|Page tools: Print Page Print All|
Occupation is a person variable and is mainly coded based on the write-in responses to the following questions on the Census form: occupation title and main tasks performed. Images of these questions are provided below.
Responses to the following questions on the Census form may also be used to assist quality occupation coding outcomes:
Occupation is coded using the Australian and New Zealand Standard Classification of Occupations (ANZSCO), 2013, Version 1.2, which builds on a review conducted in 2009 (ANZSCO First Edition, Revision 1).
ANZSCO Version 1.2 implements changes to the occupation (6-digit) level to add newly emerging occupations; delete or merge declining occupations; change titles of occupations and amend alternative titles or specialisation within an occupation. A small set of changes at the next highest level of the classification (the unit group) were made but were limited to changes in unit group titles, relevant lead statements and lists of tasks. More information about changes are available in the ANZSCO Australian and New Zealand Standard Classification of Occupations, 2013, Version 1.2.
Occupation coding is reliant on a variety of processes. All text response fields that contribute to occupation coding are first auto-repaired before being sent through an auto-coding process. The auto-repairing resulted in approximately 57.0% of all Occupation responses being captured automatically and auto-coding resulted in a further 28.7% being coded. The remaining responses (14.3%) that did not successfully achieve a code were examined by ABS clerical staff and independently assessed for an ANZSCO code.
Where insufficient information is provided in a response for assigning an ANZSIC code. an 'Inadequately described' code is allocated during processing. In 2016, 1.0% of data for Occupation were coded to 'Inadequately described'.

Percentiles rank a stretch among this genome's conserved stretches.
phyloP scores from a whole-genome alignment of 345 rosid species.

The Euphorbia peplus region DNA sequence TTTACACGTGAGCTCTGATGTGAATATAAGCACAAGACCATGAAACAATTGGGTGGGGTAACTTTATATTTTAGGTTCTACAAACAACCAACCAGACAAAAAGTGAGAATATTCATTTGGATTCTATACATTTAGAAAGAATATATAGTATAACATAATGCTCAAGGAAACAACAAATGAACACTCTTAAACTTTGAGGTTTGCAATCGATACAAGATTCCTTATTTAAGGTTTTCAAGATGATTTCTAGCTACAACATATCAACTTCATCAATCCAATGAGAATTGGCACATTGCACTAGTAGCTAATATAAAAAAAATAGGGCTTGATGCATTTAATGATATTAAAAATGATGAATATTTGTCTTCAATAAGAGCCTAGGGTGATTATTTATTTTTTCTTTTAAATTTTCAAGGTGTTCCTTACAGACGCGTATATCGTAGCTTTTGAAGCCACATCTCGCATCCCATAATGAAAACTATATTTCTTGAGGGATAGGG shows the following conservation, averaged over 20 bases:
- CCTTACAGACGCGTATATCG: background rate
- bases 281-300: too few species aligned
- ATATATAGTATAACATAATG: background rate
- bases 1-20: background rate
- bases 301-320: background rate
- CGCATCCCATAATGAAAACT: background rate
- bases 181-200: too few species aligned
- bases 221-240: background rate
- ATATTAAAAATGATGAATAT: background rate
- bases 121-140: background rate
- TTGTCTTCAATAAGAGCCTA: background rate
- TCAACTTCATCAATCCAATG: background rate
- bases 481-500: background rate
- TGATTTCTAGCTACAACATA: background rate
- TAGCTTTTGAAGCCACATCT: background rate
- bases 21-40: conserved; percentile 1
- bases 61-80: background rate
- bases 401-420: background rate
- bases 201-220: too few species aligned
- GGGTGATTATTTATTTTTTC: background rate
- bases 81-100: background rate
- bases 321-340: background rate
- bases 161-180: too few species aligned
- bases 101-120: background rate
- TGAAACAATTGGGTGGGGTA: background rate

Targeted Supplementary Questions (TSQs)
For the online 2016 Census forms, the coding approach was different to paper forms for occupation responses. Targeted Supplementary Questions (TSQs) were introduced in the 2016 online forms to clarify responses for Occupation topics and facilitate more accurate coding at the lower levels of the classifications. TSQ is sequenced into the questionnaire when the respondent uses a 'trigger word' to describe their occupation title. This triggers extra questions with predefined radio button response options to collect more details about the respondent's occupation in addition to the response they initially provided.
For example, if the word 'nurse' was entered as the occupation, this alone is insufficient information to assign a detailed occupation code. This triggered extra questions about what type of nurse the respondent is, i.e. enrolled or division 2 nurse, nurse practitioner, midwife, nurse manager, registered nurse and midwife, registered nurse or other (please specify).
The list of 'trigger words' was created by looking at common responses in the 'not further defined' coding categories of the classifications in the 2011 Census data. These are text responses that could not be coded to a more detailed category in the classifications (for example, the Occupation category 'Nursing and midwifery, not further defined').
For example, counts of 'Midwifery and Nursing Professionals, not further defined', has decreased, while other nursing categories (Midwives, Nurse Educators and Researchers, Nurse Managers and Registered Nurses) have increased in 2016. Similarly, 'Engineering Professionals' has decreased significantly since 2011 and more detailed Occupation categories have increased (except for 'Mining Engineers' which is in line with real world changes).
Questions 38 and 39 as they appeared on the 2016 Census Household Paper Form:
A text only version of the online Census Household form is available from the Downloads tab.
These documents will be presented in a new window.
Follow us on...Like us on Facebook Follow us on Twitter Follow us on Instagram